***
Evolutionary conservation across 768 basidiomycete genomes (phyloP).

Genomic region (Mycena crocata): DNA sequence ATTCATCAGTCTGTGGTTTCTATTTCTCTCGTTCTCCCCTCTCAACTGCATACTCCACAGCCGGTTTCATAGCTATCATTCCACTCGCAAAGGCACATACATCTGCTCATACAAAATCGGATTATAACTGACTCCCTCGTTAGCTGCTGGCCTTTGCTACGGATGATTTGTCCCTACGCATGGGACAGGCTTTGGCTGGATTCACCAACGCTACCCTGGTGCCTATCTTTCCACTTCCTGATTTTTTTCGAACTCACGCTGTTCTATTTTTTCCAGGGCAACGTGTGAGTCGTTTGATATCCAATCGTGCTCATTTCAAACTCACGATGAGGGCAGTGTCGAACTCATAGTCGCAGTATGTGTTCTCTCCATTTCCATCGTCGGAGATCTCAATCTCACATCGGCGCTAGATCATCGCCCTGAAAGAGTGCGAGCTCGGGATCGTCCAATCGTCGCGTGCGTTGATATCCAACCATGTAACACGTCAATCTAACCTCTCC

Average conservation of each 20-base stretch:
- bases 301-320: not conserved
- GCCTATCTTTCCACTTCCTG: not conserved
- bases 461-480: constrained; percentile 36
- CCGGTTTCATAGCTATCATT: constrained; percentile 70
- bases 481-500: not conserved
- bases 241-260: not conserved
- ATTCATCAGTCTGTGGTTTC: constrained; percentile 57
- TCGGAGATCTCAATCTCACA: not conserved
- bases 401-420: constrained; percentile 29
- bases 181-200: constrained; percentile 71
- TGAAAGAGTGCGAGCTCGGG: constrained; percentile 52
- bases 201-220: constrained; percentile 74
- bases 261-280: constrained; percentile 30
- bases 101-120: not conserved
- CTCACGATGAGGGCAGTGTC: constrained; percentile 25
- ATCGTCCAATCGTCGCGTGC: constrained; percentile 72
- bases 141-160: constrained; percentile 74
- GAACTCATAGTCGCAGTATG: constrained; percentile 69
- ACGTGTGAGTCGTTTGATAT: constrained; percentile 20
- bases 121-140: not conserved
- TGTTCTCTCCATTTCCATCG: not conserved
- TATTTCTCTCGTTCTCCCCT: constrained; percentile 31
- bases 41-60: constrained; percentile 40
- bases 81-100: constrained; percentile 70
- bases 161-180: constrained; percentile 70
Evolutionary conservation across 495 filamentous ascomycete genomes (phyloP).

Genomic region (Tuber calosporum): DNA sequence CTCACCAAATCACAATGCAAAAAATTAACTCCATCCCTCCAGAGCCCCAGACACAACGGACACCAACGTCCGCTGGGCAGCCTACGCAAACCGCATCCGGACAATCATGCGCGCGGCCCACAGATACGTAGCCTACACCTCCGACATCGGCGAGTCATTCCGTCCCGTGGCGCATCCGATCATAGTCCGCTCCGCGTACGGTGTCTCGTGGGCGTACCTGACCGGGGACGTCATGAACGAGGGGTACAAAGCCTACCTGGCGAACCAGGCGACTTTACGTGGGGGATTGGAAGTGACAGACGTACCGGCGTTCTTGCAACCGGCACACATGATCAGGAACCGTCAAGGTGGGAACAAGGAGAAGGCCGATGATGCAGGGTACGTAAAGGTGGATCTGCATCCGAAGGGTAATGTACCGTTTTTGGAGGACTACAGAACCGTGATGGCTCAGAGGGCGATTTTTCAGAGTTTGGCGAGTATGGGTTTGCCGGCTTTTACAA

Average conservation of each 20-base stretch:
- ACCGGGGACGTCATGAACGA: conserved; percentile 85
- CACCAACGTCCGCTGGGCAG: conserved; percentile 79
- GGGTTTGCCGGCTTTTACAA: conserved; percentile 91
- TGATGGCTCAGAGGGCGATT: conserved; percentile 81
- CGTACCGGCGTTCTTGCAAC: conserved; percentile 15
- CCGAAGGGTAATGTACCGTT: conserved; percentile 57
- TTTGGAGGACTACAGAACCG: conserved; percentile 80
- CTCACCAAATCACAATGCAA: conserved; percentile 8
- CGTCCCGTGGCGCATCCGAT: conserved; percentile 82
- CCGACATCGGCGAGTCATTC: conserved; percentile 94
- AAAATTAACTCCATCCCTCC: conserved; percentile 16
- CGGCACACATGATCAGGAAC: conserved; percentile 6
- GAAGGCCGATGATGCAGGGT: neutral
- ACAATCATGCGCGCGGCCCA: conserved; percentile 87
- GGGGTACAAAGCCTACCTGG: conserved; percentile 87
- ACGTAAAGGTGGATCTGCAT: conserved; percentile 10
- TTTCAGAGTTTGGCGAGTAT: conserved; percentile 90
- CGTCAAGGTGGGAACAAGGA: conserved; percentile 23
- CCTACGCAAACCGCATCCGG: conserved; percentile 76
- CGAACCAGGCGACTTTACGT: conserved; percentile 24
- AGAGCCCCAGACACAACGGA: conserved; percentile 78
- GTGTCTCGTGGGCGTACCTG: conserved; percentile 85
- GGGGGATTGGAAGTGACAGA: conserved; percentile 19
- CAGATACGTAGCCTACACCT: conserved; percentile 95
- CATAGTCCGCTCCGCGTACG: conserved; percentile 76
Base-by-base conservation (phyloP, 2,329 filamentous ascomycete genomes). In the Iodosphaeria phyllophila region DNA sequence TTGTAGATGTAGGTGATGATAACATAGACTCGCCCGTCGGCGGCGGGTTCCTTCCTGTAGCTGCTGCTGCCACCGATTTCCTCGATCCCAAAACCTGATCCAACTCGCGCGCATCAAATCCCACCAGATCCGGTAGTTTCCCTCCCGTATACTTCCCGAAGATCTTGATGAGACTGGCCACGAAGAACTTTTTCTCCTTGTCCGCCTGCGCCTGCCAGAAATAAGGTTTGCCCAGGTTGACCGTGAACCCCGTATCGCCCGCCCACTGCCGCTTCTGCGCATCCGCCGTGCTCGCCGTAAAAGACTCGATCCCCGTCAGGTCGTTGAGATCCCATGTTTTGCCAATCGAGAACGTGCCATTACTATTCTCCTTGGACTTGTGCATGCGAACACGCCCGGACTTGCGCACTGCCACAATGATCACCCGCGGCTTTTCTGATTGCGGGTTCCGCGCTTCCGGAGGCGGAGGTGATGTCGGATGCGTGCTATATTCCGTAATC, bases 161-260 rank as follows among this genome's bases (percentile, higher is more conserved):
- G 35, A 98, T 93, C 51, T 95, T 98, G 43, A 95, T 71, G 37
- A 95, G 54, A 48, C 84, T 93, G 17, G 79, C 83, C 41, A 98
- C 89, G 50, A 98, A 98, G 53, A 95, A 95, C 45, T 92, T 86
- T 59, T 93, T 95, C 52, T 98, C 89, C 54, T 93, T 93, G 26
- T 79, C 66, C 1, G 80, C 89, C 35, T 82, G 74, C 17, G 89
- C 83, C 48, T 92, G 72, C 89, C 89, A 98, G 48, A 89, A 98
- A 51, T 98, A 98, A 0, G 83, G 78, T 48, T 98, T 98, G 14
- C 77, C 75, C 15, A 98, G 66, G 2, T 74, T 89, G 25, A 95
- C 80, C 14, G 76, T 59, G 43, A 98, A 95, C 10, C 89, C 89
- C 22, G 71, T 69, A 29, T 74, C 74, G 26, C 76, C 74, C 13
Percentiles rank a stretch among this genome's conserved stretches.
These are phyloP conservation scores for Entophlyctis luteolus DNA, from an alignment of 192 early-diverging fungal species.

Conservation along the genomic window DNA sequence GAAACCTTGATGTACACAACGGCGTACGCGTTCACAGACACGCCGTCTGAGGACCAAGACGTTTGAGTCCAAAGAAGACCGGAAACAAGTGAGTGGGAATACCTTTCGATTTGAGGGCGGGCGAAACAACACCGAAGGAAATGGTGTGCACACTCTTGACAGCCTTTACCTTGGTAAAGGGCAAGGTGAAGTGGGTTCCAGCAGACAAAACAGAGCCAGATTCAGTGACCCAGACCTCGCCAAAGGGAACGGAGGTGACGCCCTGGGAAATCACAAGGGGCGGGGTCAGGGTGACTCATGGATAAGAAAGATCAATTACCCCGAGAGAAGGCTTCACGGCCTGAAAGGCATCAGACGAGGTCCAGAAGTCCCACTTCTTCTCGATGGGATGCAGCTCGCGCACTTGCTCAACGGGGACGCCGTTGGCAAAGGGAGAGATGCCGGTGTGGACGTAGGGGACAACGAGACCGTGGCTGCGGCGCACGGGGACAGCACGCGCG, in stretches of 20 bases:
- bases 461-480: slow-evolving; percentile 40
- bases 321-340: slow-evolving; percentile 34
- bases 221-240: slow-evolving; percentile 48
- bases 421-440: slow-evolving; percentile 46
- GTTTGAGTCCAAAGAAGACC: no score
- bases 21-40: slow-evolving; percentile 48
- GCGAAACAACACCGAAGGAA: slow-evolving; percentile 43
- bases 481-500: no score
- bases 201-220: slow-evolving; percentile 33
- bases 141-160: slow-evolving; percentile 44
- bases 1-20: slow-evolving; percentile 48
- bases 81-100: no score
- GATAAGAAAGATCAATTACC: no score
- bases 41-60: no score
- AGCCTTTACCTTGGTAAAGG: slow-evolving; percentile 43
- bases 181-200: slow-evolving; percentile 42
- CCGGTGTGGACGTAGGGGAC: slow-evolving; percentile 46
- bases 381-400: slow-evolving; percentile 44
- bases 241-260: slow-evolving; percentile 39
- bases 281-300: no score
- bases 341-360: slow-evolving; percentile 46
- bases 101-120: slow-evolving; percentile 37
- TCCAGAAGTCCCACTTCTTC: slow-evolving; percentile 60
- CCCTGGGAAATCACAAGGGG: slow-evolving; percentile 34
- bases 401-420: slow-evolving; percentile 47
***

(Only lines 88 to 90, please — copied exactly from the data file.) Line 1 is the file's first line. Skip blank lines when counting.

- bases 381-400: slow-evolving; percentile 44
- bases 241-260: slow-evolving; percentile 39
- bases 281-300: no score